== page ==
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Beginning the Accounting Cycle – Journalizing, Posting, and the Trial Balance. Chapter 3. Journalizing: analyzing and recording business transactions into a journal. Learning Objective 1. The Accounting Cycle. Accounting procedures are performed over a period of time.

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Presentation Transcript
learning objective 1
Journalizing: analyzing and

recording business

transactions into a journal.

Learning Objective 1
the accounting cycle
The Accounting Cycle
  • Accounting procedures are performed over a period of time.
  • Procedures are performed in a definite order in the accounting cycle.
  • The accounting period is a period of time covered by the income statement.
  • Usually this is a twelve month period.
  • The accounting cycle has sequential steps to be performed again each year.
the accounting cycle4
The Accounting Cycle
  • Accounting is the process that...
  • analyzes,
  • records,
  • classifies,
  • summarizes,
  • reports, and...
  • interprets.
the accounting cycle5
The Accounting Cycle

A sole proprietorship:

  • has one owner
  • begins with a monthly accounting cycle
  • owner has a capital and withdrawals account
business organizations
Business Organizations
  • All three types of business entities use the same basic accounting system.

Sole proprietorship

Partnerships

Corporations

recording business transactions
Recording Business Transactions

The Accounting Period

One Year

Calendar year

Fiscal year

Less than One Year

Quarterly

Monthly

learning unit 3 1
Learning Unit 3-1
  • The Accounting Cycle:
  • Analyzing
  • Recording transactions – journalizing
  • Posting to the ledger accounts
  • Preparing the trial balance
  • The accounting cycle has some variations in a computerized accounting system.
learning unit 3 19
Learning Unit 3-1

What is the general journal?

  • It is the book of original entry.
  • Transactions are written in a journal in chronological order.
  • The format of the journal is important.
  • Journalizing is the process of entering information as debits and credits to the correct accounts.
learning unit 3 110
Learning Unit 3-1

What is the general ledger?

  • It is the book of final entry.
  • The information from the journal is transferred to the ledger in the posting process.
  • Debits and credits in the journal remain exactly the same when posted to the accounts in the ledger.
learning unit 3 111
Learning Unit 3-1

What is the chart of accounts?

  • It is the list of accounts used by a business.
  • Each business entity has its unique chart of accounts.
  • Every chart of accounts has the same numbered account categories:
  • Assets, Liabilities, Owner’s Equity
  • Revenues, Expenses
learning unit 3 112
Learning Unit 3-1

Journalizing

  • Debits are always recorded first.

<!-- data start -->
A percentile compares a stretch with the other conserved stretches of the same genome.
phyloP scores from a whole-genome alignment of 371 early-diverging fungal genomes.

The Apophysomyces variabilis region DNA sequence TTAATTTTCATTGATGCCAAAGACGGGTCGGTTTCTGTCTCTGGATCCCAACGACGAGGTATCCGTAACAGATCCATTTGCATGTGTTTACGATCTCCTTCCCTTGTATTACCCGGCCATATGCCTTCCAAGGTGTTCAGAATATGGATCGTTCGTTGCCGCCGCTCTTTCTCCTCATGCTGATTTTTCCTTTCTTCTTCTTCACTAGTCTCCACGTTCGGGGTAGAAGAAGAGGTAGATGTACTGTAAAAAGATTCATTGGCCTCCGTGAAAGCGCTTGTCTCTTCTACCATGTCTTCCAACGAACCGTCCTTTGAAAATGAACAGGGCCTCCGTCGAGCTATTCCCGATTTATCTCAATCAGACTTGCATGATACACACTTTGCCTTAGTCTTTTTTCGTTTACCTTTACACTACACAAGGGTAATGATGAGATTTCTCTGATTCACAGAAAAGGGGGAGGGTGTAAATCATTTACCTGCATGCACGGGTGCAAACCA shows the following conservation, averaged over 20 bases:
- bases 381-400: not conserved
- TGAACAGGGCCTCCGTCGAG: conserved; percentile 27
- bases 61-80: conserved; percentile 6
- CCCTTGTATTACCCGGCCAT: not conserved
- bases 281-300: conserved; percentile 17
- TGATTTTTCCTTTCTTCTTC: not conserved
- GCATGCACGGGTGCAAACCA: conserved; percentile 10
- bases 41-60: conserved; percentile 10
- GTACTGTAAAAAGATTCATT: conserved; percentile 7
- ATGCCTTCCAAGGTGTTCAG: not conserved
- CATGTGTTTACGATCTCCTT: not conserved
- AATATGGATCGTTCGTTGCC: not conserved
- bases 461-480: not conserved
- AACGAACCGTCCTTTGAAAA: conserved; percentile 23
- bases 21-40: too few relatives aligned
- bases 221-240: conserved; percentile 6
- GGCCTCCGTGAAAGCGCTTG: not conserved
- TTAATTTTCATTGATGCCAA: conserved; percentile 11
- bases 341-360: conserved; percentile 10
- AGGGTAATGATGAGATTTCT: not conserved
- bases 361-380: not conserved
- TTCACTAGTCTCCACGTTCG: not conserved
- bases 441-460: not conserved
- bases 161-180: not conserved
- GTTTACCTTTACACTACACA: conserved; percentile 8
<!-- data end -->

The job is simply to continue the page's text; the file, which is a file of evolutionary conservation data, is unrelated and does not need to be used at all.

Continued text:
• Indent, then record the credit below the debit.
  • A short explanation is included on the second line.
  • Leave a space between journal entries.
learning unit 3 113
Learning Unit 3-1
  • Debits must always equal credits.
  • Amounts incurred for items that benefit future accounting periods are recorded as assets.
  • What are some examples?
  • prepaid rent
  • prepaid insurance
learning unit 3 114
Learning Unit 3-1
  • Amounts for items used (expenses incurred) in the current accounting period are recorded as expenses.
  • What are some examples?
  • supplies used
  • rent for the month
  • expired insurance
learning unit 3 115
Learning Unit 3-1
  • Amounts are recorded as revenue on the date in which they are earned.
  • When are revenues earned?
  • When services are performed, not necessarily when cash is paid.
learning unit 3 2
Learning Unit 3-2

Posting

  • All transactions are recorded in the journal, then amounts are copied to the ledger accounts named on the journal line.
  • Once the amounts are entered into the accounts, a posting reference (PR) must be entered in the journal.
  • New balances are computed in the running ledger accounts.
learning unit 3 218
Learning Unit 3-2

Posting

Account: Cash Account: 1000

Balance

Date ref. debit credit debit credit

June 1 jr1 5,000 5,000

Insert the number of the journal page.

example
Example

Journal Page 1

Date Account and

Explanation Post Ref. debit credit

June 1 Cash 1000 5,000

Clara J. Capital 3010 5,000

Initial investment

example20
Example

Journal Page 1

Date Account and

Explanation Post Ref. debit credit

July 3 Phone Expense 5040 155

Accounts Payable 2000 155

Paid phone bill

example21
Example

Journal Page 1

Date Account and

Explanation Post Ref. debit credit

July 6 Insurance Expense 5060 150

Cash 1000 150

Paid insurance bill

example22
Example

Journal Page 1

Date Account and

Explanation Post Ref. debit credit

July 8 Accounts Payable 2000 200

Cash 1000 200

Paid Accounts Payable

example23
Example

Journal Page 1

Date Account and

Explanation Post Ref. debit credit

July 8 Accounts Receivable 1020 850

Service Revenue 4000 850

Performed Services

learning unit 3 3
Learning Unit 3-3

Preparing the Trial Balance

  • The trial balance lists the accounts that have balances in the same order as they appear in the chart of accounts.
  • The trial balance will show if debits/credits have been interchanged, or if amounts have been transposed, or if a debit/credit was omitted or recorded twice.
learning unit 3 326
Learning Unit 3-3
  • Some errors do not show, such as omissions or recording to the wrong account.
  • Corrections before posting are made in the journal.
  • An audit trail must be left.
  • Do not erase – cross out errors and enter corrections.
learning unit 3 327
Learning Unit 3-3
  • What about corrections after posting?
  • This means that errors are also in the ledger accounts.
  • Cross out incorrect amounts, change to corrected amounts, and record balance changes.